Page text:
The Life and Death of the Supermarket: How Food Trade Infrastructure Affects the Design of Architectural and Urban Settings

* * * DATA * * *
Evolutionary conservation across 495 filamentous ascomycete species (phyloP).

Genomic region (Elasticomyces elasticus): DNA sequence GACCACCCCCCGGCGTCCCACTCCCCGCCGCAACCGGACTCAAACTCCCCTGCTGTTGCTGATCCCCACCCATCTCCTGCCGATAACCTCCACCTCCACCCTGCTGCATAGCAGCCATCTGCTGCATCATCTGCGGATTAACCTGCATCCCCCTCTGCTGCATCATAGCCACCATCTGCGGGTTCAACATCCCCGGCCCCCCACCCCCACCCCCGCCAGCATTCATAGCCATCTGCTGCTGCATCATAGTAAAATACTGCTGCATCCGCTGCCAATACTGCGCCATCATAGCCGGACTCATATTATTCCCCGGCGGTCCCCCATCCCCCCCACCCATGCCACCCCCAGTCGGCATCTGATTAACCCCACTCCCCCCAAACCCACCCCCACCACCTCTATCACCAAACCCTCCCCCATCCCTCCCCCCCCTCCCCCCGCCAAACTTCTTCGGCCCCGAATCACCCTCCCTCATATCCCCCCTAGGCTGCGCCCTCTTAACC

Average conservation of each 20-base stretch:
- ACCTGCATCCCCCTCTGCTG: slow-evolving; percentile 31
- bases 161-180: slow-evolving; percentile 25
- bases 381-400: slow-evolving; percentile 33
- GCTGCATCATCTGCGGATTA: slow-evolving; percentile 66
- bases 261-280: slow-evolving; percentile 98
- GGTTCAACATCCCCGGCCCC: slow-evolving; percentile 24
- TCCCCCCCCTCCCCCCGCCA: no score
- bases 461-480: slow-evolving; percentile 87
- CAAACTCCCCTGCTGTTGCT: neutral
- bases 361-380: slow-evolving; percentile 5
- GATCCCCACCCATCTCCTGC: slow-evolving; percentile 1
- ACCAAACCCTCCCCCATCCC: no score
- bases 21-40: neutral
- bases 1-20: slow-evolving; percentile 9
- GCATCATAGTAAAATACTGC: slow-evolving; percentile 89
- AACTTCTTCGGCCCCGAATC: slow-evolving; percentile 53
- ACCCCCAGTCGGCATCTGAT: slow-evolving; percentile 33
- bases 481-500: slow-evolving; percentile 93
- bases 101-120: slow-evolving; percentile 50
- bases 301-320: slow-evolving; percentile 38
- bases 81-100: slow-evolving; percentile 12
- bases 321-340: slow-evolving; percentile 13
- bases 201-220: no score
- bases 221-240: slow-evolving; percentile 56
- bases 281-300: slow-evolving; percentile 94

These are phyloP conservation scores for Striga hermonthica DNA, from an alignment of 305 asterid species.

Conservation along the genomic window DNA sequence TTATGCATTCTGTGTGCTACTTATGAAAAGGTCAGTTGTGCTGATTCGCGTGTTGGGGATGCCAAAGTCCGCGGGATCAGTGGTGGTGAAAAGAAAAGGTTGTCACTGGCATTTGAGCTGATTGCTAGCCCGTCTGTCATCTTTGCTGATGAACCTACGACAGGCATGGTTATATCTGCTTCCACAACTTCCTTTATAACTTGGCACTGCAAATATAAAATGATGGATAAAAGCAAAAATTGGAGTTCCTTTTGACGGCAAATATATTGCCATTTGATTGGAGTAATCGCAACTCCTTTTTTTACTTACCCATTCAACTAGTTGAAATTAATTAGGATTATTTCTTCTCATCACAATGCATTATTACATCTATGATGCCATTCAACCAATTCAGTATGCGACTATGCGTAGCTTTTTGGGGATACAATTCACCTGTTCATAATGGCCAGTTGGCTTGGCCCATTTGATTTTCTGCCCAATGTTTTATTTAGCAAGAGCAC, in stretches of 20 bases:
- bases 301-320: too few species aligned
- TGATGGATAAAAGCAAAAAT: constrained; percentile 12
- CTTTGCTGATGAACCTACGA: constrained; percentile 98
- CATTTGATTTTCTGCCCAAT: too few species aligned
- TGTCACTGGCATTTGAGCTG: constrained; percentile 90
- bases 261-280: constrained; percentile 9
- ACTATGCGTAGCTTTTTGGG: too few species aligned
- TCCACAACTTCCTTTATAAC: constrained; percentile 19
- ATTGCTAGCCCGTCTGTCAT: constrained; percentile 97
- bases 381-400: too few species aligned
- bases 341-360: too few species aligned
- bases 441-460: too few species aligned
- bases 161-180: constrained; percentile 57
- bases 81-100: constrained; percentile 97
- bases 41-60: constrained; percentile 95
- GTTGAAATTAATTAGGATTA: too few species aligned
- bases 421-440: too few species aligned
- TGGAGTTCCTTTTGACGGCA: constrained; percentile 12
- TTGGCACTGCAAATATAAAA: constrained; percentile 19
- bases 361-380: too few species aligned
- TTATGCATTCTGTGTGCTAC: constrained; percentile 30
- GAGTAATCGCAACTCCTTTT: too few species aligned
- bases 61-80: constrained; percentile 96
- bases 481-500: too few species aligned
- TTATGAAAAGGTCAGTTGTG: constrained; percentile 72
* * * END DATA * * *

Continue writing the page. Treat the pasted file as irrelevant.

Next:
Historically food has played an important role in how cities are shaped. The modern city is no exception to this, yet it holds an abstracted relationship to the hinterlands that feed it (Steel: 2008), thus giving the perception (particularly in Western cities) that constant food supply to the city is a given right. The problem of feeding cities still remains a challenge (Diamond: 2005), one that, in combination with an ever increasing scarcity of fossil fuels, has led to a emerging tide of urbanism looking to bring localised food back to prominence in the city. More so, investigating building infrastructure to mass produce food in cities themselves: the return to a city state model. A consequence of this is also a move towards a more resource sustainable city framework. However, there is little discussion around how this new food urbanism will be structured within the city, and conversely, how it will structure the city. The most prominent architectural/urban typology which represents food in the city currently is that of the supermarket building, a type which has evolved from the urban market but has shed its civic role (Steel: 2008). This is further characterised by the common use of the private motor vehicle to access the supermarkets site. What if we were to amputate the car from the supermarket? Would we return to the urban market as the defining food space typology in the city? Or would food space be embodied in a new formal language? Primary Research Question(s): How can we track the implications of food (supply, demand, requirements) for the contemporary Western city through a supermarket typology? Secondary Research Questions: How does food culture and its resulting space enhance the urban public sphere (i.e. the vitality of the city)? Methodology Using the analysis model of design (institutionalised/autonomous design process) versus nondesign (overlapping of cultural systems in which design is one of these) laid out by Diana Agrest in 1974 as an analysis departure point; the research will investigate the historical and contemporary role of food markets in cities. The supermarket typology will form the basis for how food exchange related design affects urban fabric build-up in Western cities. Through links in the literature review, as well as empirically based evidence, I draw through extrapolations of how a food market driven city might conduct urban change. This may nurture a more direct relationship to its surrounding geography (e.g. the hinterland) and the food sources needed to feed it. Empirical analysis has been conducted on what might typify a vibrant and civically significant urban market to counteract the research into supermarket typologies. The Queen Victoria Market in Melbourne, Australia, has been selected as this case study. There is an assumption that there are qualities instilled in urban markets which have more positive effects for urban environments than that of supermarkets. Thus, through looking at these environments it may be possible to tease out new directions for solidifying the prominence of food in the city once more.